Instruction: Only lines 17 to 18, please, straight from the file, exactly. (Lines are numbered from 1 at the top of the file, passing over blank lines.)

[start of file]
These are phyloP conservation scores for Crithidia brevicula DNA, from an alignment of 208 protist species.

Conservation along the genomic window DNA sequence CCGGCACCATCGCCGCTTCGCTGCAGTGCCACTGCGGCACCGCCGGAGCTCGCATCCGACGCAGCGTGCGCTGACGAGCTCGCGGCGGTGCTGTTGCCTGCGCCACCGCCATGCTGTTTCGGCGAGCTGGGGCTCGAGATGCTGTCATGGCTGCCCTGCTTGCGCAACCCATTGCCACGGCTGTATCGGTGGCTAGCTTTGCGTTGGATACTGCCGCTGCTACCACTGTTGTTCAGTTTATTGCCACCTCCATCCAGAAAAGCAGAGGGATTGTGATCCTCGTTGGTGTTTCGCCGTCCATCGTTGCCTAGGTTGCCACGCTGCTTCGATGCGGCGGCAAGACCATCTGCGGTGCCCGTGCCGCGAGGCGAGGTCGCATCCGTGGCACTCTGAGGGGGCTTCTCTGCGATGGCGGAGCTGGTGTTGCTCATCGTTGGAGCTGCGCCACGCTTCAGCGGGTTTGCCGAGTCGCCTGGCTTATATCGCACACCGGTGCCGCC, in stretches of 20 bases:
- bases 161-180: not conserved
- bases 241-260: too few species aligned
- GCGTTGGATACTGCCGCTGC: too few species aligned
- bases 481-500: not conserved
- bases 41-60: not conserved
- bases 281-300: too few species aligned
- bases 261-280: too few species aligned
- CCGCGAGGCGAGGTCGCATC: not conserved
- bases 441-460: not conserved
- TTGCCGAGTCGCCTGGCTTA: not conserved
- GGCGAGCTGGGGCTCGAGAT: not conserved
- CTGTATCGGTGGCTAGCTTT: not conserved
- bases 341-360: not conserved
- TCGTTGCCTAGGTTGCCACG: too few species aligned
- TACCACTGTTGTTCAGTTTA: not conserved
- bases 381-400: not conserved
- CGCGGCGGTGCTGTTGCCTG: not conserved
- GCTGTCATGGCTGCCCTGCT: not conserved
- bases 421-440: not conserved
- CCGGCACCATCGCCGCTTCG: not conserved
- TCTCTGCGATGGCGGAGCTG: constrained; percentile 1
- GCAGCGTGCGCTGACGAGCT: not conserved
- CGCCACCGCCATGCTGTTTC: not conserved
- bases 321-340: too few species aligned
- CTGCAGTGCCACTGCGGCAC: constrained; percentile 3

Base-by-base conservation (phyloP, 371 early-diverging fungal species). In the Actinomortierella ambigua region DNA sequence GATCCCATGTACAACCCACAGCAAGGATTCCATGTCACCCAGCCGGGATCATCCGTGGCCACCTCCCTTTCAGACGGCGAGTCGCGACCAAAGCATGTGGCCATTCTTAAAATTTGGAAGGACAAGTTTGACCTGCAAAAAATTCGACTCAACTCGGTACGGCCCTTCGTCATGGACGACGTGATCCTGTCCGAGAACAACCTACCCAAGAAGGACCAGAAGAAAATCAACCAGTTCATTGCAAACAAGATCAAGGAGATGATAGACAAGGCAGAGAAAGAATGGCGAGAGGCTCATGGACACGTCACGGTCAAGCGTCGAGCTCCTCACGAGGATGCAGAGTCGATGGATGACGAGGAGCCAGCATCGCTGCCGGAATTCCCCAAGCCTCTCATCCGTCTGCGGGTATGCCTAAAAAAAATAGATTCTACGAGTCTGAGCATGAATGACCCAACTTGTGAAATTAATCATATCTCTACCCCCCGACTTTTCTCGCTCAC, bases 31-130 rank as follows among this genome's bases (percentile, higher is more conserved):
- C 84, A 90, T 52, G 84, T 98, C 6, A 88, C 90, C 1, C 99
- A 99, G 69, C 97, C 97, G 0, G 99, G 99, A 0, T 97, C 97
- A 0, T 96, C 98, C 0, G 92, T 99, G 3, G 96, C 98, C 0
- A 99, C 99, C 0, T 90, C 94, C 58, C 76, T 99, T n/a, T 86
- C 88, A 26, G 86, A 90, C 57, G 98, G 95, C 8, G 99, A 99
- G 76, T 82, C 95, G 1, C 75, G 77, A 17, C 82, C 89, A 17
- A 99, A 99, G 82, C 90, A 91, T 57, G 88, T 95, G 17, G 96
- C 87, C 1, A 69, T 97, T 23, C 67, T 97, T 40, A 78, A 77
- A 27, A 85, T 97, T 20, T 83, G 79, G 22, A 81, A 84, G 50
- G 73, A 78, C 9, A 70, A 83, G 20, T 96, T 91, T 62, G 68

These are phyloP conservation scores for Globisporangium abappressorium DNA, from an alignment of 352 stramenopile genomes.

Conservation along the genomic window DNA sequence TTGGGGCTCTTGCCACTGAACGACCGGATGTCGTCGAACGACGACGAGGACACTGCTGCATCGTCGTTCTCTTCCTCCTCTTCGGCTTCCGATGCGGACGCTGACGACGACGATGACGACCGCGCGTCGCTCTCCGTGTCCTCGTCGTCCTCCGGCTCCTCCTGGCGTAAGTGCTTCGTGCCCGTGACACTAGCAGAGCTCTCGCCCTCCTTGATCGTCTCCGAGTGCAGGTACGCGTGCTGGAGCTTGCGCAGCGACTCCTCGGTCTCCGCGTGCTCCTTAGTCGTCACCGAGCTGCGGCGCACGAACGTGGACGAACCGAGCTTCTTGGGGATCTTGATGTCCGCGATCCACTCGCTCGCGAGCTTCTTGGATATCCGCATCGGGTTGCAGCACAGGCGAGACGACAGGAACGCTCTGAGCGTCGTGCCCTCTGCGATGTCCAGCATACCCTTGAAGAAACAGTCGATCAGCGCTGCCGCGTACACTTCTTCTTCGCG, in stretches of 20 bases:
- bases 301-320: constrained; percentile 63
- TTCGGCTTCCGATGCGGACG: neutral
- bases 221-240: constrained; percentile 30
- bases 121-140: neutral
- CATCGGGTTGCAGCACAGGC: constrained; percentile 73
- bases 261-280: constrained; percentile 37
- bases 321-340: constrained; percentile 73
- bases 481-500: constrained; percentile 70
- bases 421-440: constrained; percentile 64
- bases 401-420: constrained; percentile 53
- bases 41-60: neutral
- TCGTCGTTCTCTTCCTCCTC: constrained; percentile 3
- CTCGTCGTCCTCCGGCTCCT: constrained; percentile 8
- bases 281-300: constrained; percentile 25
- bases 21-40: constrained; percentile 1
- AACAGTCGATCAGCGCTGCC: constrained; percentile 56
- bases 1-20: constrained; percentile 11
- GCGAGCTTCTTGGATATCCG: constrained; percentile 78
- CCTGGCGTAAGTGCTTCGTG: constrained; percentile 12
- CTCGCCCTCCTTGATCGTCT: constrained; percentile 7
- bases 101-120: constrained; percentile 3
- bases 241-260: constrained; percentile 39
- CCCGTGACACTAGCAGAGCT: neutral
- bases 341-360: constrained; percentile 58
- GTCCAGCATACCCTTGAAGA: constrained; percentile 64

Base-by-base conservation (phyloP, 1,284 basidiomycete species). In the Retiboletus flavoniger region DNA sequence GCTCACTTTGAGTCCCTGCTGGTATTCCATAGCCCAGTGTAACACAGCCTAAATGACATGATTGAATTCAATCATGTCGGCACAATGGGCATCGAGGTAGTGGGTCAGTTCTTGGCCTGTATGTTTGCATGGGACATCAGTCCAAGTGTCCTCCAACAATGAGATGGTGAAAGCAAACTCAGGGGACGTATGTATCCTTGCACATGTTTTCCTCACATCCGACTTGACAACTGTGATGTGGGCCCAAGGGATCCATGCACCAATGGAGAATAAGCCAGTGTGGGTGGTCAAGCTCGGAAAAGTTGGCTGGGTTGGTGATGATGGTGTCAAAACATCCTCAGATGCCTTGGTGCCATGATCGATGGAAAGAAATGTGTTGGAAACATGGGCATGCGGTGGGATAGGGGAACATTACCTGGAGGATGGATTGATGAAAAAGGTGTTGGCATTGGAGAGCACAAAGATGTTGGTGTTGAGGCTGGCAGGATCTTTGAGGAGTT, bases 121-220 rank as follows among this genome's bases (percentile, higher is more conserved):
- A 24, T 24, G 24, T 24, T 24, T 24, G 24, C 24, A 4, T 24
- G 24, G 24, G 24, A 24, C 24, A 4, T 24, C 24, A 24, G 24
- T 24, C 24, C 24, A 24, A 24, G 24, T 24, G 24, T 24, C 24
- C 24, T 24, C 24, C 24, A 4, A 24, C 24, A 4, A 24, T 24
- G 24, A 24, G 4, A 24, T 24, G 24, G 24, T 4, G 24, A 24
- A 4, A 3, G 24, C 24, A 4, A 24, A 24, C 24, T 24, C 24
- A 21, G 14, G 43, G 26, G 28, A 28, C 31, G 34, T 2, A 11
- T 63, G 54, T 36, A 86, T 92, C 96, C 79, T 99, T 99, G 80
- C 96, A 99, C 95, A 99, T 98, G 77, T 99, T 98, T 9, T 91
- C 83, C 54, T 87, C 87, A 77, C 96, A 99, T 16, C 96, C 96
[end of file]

- TACCACTGTTGTTCAGTTTA: not conserved
- bases 381-400: not conserved